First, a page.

“We’re continuing to hold everyone in prayer, and let’s not forget to continuously pray for our warriors … those individuals that are on the frontline of fighting this monster, this virus that is taking a lot of our people here,” President Nez said during a virtual townhall update on Thursday.

Numbers released Wednesday night show 488 COVID-19 cases on the Navajo Nation, with 20 deaths from the disease. President Nez said the result time for most COVID-19 tests on the Navajo Nation is now about 48 hours. He said the Navajo Area Indian Health Service would soon receive rapid test kits from the federal government.

The Navajo Nation is preparing for a weekend-long curfew to curb the spread of COVID-19. Navajo leaders issued a proclamation declaring April 10-13 as “Navajo Nation Family Prayer Weekend.”

To contact the main Navajo Health Command Operations Center, call (928) 871-7014.

— Theresa Davis

12:54 p.m.
Applications for new state benefit crash system

At 2 p.m. Wednesday, the state of New Mexico announced it would make one-time, $750 stimulus payments to help support self-employed citizens during the coronavirus pandemic.

Funding was limited and only the first 2,000 qualified applicants would receive the grants, the New Mexico Department of Workforce Solutions announced as it immediately opened the application process.

The ensuing frenzy overwhelmed the agency’s website, and less than five hours later, the department had temporarily suspended the application process. The department intends to post the link again at some point Thursday, though a department spokeswoman said the exact time is unknown.


— Jessica Dyer

10:15 a.m.
NM residents cut travel amid outbreak

New Mexicans have substantially reduced their travel to restaurants, grocery stores and parks amid the coronavirus outbreak, according to mobility data analyzed by Google.

In fact, they’ve generally cut their travel more substantially than people in Arizona, Utah and Oklahoma.

But New Mexico still trails the nation as a whole in limiting trips outside the home – well behind Colorado and just a touch worse than Texas, Google data shows.


— Dan McKay

7:50 a.m.
Fewer coronavirus deaths in NM, US predicted

A leading statistical model from the University of Washington is now projecting substantially fewer coronavirus deaths in New Mexico as social distancing and other strategies take hold.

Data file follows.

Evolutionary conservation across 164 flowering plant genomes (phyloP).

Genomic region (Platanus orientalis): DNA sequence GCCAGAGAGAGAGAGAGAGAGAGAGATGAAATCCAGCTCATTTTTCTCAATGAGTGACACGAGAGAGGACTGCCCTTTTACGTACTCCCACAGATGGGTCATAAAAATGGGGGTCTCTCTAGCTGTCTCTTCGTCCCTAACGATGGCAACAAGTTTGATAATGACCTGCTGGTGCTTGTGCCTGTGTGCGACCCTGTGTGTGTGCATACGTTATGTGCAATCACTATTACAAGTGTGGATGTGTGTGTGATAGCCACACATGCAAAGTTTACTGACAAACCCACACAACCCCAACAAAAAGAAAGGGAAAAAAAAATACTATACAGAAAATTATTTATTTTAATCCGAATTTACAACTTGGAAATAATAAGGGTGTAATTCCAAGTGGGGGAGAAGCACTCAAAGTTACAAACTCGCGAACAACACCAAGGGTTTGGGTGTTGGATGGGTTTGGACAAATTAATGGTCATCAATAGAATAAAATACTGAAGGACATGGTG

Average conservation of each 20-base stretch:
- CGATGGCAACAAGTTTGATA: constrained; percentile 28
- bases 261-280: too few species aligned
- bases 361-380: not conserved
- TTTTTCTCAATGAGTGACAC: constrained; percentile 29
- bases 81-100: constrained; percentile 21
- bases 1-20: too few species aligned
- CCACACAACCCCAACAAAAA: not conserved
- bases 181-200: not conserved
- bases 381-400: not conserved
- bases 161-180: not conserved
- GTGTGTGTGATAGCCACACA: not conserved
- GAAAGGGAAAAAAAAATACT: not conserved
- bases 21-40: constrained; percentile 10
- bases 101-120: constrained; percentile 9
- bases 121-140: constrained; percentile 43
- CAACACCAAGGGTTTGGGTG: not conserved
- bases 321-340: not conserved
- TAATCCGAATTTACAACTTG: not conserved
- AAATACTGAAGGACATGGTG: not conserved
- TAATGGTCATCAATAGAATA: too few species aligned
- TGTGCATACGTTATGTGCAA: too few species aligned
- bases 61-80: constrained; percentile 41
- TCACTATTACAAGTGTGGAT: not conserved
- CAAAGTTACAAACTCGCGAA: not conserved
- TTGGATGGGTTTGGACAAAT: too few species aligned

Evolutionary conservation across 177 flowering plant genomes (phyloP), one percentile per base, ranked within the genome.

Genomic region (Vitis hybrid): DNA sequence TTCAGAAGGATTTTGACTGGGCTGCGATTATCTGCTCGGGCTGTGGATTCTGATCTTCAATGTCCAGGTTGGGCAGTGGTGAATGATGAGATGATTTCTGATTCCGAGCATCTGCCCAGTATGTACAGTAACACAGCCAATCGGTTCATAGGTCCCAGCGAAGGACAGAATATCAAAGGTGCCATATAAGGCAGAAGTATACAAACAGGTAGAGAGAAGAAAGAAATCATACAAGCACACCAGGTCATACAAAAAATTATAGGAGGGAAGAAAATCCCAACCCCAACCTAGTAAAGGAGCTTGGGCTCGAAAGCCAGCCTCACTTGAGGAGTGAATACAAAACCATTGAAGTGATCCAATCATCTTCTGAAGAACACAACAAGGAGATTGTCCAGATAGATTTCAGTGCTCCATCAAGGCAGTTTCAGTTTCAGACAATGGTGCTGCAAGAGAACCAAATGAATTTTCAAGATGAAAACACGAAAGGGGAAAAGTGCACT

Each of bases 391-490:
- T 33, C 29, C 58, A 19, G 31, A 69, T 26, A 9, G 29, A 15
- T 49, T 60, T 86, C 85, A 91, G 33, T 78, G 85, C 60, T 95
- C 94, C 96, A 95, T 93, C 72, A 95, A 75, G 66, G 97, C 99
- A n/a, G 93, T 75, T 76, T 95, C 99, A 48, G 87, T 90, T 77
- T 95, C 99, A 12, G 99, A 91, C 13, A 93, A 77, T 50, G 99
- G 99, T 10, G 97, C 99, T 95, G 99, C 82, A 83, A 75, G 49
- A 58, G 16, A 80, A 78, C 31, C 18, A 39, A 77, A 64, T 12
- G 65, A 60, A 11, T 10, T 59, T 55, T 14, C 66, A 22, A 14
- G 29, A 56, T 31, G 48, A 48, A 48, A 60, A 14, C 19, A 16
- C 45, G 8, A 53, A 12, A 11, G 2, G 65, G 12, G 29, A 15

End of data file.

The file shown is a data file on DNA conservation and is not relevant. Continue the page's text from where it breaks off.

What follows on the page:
The changes are part of a broader, more optimistic trend for the United States as a whole, incorporating new information on deaths throughout the world and other factors. The projection fluctuates daily.

But it took a turn for the positive this week.

The Institute for Health Metrics and Evaluation at the University of Washington reduced its estimated U.S. death toll to about 60,000 people through Aug. 4 – down from more than 90,000 last week.


— Dan McKay

6:05 a.m.
COVID-19 cases increase by 62 on Navajo Nation

There are 488 COVID-19 cases on the Navajo Nation as of Wednesday night, according to numbers released by the Navajo Department of Health, Navajo Area Indian Health Service and the Navajo Epidemiology Center. There are now 20 confirmed COVID-19 deaths, up three from Tuesday’s reports. The Navajo Nation is reporting 2,221 negative test results.

Navajo Nation President Jonathan Nez said the numbers are alarming, but he and other leaders are hopeful that the upcoming weekend-long curfew will curb the spread of COVID-19 on the reservation.

“Now is the time to get prepared for the 57-hour curfew,” said Vice President Myron Lizer. “If you need groceries, medication, or other necessary items we urge you to take every precaution and please only send one family member to purchase items – do not take children into stores or public places. Let’s also continue to pray for everyone who is fighting along with us.”

President Nez and Vice President Lizer will host an online town hall COVID-19 update on Thursday at 10:00 a.m. The update will be streamed on the president’s Facebook page and will be aired on KTNN 660AM and 101.5FM at 6:00 p.m. on Thursday.

The Navajo Health Command Operations Center number is (928) 871-7014, and the Navajo mental health helpline is (928) 810-7357.

— Theresa Davis